Thirteen months ago, after the previous government, with Berlusconi as prime minister, had been dissolved, the Professor Mario Monti was brought on as prime minister for an interim “technocratic” government. Monti had to guide and trying to save Italy from European debt crisis and then resign after that the 2013 Italian budget law had been approved.
Although Monti had said in the past that, not being a politician, would retire at the end of his mandate, then on the contrary, has created his own political party and now is a candidate for prime minister in this next election campaign. In fact, he presented the name of his new movement, “Scelta Civica“, with a logo that virtually is a blank space occupied by his last name written in large letters. His return to Palazzo Chigi is backed by the centrist coalition UDC (Unione Democratica di Centro, by premier candidate Pierferdinando Casini), by FLI (Futuro e Libertà, by Giancarlo Fini), from Pli (Partito Liberale Italiano, by Stefano de Luca) and by the political movement “ItaliaFutura” sponsored by Luca Cordero di Montezemolo.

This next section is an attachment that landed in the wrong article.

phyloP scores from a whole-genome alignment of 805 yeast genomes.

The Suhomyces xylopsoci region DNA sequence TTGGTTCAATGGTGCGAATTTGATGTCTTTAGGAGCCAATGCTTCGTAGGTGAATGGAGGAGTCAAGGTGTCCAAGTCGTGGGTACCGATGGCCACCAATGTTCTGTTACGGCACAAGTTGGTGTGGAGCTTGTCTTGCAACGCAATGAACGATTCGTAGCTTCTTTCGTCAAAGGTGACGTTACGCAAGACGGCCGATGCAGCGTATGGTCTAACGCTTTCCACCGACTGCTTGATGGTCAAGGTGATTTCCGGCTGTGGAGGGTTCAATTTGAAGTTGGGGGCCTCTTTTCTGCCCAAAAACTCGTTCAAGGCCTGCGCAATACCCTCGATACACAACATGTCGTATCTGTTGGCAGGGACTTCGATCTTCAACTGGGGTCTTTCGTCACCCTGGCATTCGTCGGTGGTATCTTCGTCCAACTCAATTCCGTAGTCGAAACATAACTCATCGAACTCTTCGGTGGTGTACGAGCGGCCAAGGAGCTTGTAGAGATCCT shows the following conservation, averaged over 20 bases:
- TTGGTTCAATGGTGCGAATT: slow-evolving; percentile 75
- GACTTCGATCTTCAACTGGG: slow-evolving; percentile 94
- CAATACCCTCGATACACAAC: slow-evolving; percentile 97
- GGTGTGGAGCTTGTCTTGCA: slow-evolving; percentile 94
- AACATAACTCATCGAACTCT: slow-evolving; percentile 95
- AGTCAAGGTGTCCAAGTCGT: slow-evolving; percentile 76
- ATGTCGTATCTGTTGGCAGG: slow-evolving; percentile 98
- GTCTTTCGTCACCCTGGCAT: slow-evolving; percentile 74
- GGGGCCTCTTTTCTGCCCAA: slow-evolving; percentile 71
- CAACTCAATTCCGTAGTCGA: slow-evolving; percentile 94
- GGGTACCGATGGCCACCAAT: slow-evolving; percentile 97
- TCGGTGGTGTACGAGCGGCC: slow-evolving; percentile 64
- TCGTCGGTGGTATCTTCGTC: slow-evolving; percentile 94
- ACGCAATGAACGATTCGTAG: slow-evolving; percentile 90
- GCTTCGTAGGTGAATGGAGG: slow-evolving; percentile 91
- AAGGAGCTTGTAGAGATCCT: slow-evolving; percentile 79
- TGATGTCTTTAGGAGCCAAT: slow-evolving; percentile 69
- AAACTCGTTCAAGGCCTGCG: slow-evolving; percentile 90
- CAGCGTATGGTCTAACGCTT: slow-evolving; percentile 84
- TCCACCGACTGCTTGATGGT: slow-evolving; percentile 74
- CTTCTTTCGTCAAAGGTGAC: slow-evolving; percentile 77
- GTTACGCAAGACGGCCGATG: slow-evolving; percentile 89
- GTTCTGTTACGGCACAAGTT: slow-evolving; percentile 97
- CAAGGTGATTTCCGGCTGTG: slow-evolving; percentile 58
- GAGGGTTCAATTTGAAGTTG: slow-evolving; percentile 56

The same was the case with Berlusconi that, despite leader of his party (PdL, Popolo della Libertà), had decided not to run. Then about a month ago, to the astonishment of all, he announced his candidacy. To the uninitiated, this party can be considered a party of center-right. Some historian representatives of Berlusconi’s training (PdL) have come out of the shadows of the former Prime Minister, while leaning his race, as Giorgia Meloni and Ignazio La Russa, who founded the new party “Fratelli d’Italia“. Alongside Berlusconi, the “Grande Sud” by Gianfranco Micciche and with Marcello Dell’Utri, and the party “Alleanza di Centro” by Francesco Pionati, confirm their presence. And recent is the news that the party of right “LEGA NORD” led by Robero Maroni and Giulio Tremonti, despite his previous break with the PdL, has again close alliance with Berlusconi.

And as always, in the last days, the fear of not having enough votes and consents to get some seat in the House (by a minimum threshold of 8%), brings different (weird!) alliances between the various political parties. Weird alliances because among the various political leaders and their “electoral programs” there are well-known conflicts and disagreements. Everyone speaks evil of another, in an endless carousel, sometimes grotesque. Less than 10 days before the election and yet so much confusion, too much, certainly not as much as in the past and so close to the elections. A policy framework which seems chaotic and that confuses even more the electorate.